Veterans will hold Memorial Day services throughout So. Pittsburgh
Last updated 5/22/2019 at 9:22pm
Traditions matter. They reinforce our sense of well-being and self-worth.
Whatever our personal traditions, they provide us with blueprints by which we celebrate life joyously and commemorate our losses respectfully.
One such decades-old community tradition is the annual Memorial Day military veterans' 16-stop pilgrimage from the Monongahela River to South Side Cemetery.
This year, Memorial Day and its pilgrimage fall on Monday, May 27.
All citizens are welcome at each and every one of the 16 destinations. One group of veterans is committed and dedicated to appearing at all of the 16 sites, including most members of the South Side Hilltop Memorial Day Parade Committee, as co-chaired by Curtis "Snuffy" Schmitt and Philip "Woody" Ortego.
For all of us it's about commemorating our fallen brethren. And celebrating them. We don't simply mourn. We're about affirming and honoring.
Each stop includes a short prayer, the placing of a wreath, a rifle salute, a bagpipe rendition of "Taps" and a bugle tribute by two members of the Warble family, whose matriarch, Linda Diane Warble, died Feb. 24. Adam Warble will be the bugler, Andrew Warble the bagpiper.
First of the 16 stops is the boat launch at South Side Riverside Park, off S. 18th Street. At 8 a.m., in the presence of local politicians and dignitaries, the ceremony includes the setting sail of a wreath in the Monongahela River.
Roughly every 15 minutes, those making the pilgrimage drive from site to site, the timing of each arrival necessarily being approximate.
8:15 a.m. -- VFW Post 6675, S. 20th at Sidney Streets.
8:30 a.m. – Carnegie Library, 2205 E. Carson St.
8:45 a.m. – Fire Station #24, 1724 Mary Street.
9 a.m. – Polish Veterans Memorial, 1807 Jane Street
9:15 a.m. – Vietnam Veterans Memorial, E. Carson at S. 18th Streets. (Vietnam Veterans Inc. Honor Guard participating at this site.)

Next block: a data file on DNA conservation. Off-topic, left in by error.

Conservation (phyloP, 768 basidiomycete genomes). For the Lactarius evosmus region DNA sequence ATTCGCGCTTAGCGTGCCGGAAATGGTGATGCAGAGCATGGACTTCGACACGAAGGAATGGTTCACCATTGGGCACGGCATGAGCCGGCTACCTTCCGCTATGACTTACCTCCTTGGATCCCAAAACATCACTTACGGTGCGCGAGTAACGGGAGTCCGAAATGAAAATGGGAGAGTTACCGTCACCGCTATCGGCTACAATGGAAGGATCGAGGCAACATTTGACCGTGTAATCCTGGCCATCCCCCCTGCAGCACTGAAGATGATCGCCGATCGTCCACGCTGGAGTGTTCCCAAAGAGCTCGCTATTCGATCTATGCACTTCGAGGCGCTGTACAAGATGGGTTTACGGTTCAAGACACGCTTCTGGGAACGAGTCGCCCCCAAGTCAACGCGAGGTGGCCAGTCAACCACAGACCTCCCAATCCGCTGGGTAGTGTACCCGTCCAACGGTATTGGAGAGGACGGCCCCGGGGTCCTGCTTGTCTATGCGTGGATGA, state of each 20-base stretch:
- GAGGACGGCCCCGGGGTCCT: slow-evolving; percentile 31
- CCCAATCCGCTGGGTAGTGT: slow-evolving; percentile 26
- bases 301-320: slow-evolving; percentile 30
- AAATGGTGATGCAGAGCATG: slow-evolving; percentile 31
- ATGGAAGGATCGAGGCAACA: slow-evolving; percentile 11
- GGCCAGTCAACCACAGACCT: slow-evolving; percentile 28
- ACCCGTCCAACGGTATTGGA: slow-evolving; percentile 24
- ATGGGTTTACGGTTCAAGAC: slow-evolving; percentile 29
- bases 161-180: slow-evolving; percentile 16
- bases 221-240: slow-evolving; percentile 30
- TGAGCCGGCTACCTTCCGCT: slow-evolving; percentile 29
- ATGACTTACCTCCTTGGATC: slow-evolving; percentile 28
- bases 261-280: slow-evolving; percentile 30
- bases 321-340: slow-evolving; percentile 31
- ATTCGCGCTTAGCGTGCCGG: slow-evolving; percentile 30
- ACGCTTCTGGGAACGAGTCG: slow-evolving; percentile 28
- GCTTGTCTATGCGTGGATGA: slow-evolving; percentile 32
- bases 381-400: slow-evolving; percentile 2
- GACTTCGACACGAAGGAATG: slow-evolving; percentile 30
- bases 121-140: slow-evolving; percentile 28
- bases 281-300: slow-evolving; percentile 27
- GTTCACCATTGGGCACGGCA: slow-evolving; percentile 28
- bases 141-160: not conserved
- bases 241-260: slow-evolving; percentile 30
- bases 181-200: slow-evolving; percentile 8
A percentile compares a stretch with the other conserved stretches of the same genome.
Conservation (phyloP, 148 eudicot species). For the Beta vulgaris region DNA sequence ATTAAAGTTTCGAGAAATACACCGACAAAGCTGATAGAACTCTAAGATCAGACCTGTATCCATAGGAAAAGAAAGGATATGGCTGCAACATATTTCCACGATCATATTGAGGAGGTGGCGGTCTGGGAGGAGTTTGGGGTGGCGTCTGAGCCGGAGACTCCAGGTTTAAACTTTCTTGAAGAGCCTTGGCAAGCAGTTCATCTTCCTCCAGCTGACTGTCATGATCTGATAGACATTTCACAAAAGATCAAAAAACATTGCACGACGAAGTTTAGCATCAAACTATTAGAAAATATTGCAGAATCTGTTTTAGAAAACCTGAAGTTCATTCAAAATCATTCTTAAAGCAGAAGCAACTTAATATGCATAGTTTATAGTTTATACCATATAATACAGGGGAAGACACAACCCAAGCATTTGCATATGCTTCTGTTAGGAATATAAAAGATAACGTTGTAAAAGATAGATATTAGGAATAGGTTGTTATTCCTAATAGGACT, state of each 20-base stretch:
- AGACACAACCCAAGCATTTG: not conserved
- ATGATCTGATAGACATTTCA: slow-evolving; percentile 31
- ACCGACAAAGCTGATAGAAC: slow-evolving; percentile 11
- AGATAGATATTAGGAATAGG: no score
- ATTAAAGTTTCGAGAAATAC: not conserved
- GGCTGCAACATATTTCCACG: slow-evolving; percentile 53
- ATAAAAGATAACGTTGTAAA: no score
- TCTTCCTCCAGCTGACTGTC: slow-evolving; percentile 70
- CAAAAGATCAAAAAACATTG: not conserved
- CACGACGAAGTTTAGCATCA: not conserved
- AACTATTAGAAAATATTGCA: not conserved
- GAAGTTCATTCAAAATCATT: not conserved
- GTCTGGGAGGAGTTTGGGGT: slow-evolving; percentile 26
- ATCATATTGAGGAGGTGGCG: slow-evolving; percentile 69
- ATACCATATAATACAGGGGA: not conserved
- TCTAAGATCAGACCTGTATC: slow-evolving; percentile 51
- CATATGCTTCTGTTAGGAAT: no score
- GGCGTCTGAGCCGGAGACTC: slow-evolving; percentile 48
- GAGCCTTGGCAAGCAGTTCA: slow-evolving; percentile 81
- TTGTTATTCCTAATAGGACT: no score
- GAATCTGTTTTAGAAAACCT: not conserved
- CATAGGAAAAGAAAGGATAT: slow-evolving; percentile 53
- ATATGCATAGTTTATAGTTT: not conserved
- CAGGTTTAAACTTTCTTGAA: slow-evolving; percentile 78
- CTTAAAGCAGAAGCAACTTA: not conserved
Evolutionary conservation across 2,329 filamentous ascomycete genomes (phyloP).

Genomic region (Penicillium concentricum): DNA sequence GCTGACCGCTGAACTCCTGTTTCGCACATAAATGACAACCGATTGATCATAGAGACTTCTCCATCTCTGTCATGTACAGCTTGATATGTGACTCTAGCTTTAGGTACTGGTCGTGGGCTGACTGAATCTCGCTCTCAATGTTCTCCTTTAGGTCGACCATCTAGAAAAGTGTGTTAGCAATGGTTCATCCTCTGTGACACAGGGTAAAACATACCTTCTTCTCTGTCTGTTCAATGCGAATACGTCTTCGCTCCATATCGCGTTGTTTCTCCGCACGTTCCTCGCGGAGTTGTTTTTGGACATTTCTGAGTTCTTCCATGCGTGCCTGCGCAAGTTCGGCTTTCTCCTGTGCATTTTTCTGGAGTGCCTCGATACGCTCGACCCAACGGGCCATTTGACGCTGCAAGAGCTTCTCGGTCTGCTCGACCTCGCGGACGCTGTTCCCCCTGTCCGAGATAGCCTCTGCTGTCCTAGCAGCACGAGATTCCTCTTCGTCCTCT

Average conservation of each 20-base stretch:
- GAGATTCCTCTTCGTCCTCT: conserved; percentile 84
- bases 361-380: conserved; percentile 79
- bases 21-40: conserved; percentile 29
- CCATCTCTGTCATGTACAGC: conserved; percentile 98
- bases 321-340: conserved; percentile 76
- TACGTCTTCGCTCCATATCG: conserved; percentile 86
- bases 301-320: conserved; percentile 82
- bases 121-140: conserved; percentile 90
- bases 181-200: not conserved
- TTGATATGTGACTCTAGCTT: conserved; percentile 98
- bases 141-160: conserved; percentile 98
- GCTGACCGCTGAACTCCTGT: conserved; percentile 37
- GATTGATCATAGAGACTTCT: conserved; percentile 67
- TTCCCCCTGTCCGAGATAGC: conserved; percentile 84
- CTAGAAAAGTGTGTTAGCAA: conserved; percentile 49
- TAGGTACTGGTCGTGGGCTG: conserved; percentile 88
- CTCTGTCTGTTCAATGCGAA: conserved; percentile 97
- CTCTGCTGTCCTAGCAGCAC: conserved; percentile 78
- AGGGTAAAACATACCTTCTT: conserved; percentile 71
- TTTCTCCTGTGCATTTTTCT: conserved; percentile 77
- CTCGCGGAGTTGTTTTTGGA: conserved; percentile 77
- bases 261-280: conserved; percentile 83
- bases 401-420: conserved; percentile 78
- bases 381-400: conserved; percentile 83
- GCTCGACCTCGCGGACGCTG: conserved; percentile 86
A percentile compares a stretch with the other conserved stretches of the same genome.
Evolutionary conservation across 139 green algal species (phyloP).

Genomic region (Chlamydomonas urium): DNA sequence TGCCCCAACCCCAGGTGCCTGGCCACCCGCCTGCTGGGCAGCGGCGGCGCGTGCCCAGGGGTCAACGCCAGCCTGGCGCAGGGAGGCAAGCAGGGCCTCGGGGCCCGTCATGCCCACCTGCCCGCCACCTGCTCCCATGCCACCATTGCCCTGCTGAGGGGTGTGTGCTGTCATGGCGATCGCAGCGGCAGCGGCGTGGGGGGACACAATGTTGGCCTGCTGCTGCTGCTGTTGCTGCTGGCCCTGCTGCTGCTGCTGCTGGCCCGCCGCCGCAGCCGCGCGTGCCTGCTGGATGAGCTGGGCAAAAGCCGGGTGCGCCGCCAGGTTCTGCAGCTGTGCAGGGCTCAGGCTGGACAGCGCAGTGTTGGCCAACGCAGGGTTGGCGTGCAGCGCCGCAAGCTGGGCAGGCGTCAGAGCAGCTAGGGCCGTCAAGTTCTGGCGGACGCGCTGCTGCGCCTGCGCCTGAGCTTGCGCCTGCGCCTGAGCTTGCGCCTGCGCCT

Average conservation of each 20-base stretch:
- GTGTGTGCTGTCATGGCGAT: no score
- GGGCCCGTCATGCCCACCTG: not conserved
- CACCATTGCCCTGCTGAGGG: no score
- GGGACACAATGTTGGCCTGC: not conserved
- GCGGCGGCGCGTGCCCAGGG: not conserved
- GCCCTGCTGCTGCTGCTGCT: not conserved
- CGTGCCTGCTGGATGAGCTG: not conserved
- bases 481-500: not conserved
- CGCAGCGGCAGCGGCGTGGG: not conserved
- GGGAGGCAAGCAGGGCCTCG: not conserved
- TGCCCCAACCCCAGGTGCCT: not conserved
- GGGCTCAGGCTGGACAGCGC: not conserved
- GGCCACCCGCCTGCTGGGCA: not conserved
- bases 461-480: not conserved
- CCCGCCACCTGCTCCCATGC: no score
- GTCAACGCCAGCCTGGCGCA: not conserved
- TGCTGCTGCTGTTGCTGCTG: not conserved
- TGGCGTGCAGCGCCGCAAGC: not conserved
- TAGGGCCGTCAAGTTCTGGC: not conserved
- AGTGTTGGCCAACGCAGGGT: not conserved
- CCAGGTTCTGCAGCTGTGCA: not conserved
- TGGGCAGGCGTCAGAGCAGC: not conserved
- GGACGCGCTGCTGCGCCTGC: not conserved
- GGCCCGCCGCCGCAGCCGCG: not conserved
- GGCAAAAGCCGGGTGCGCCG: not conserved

9:30 a.m. – South High School Memorial, E. Carson at S. 10th Streets.
9:45 a.m. – Armstrong Park Memorial, Sarah at S. 12th Streets.
10 a.m. – Mission Street Memorial, 2315 Mission Street (across from St. Josephat Church).
10:15 a.m. -- Pius Street Memorial Garden, 105 Pius St.
11 a.m. -- 30th Ward Memorial, Brownsville Road at Suncrest Street.
11:15 a.m. -- Boy Scout Veterans Memorial, Brownsville Road between Birmingham and Linnview Avenues.
11:30 a.m. -- St. Adalbert Cemetery, 1512 Brownsville Road.
At South Side Cemetery, the National Anthem and other selections will be sung by the Lutheran Church of the Redeemer choir. This final stop will include an invocation by Jim Grab, a roll call of recently departed comrades, the placing of wreaths, a rifle salute to the deceased by marksman Philip Ortego, a valedictory by Ortego and the playing of "Taps."
Besides Ortego, Schmitt and Grab, the Hilltop committee consists of Officer of the Day Jim Wrzesinski, Treasurer Bob Meussner, Ways and Means Chairman Bob Szoszorek, Chaplain Johnny Vaulet, Media Representative Ed Blank and volunteers Denny Schlagel and Rege Ketter.
Among the local dignitaries who have committed to attending are Allegheny County Executive Rich Fitzgerald, State Representative Harry Readshaw, District Judge Eugene Ricciardi, Pittsburgh City Councilman Bruce Kraus and retired District Judge Ann Scharding.
Judge Scharding will join the entourage at Mt. Oliver Firehouse and stay with it to the end. She says she'll be the one playing patriotic music through open windows in her vehicle.
The committee collects flags and wreaths for placement at several district cemeteries during the week before Memorial Day.
The pilgrimage is supported by members of Veterans of Foreign Wars James P. Cryster Memorial Post 6675, American Legion Carrick-Brentwood Post 725, St. Adalbert Post 1522, Disabled American Veterans Chapter 76, Vietnam Veterans Inc, Vietnam Veterans of America, Italian American War Veterans and Military Officers Association of America.
To those who participate, in uniform or as spectators, the pilgrimage pierces the heart. It's our way of saying by our actions, our prayers and our salutes:
"Thank you, brothers and sisters, for the sacrifice of your lives in our behalf. You were there for us then. We lost you, but we love you, and we are here for you now. Your lives mattered. You made a difference."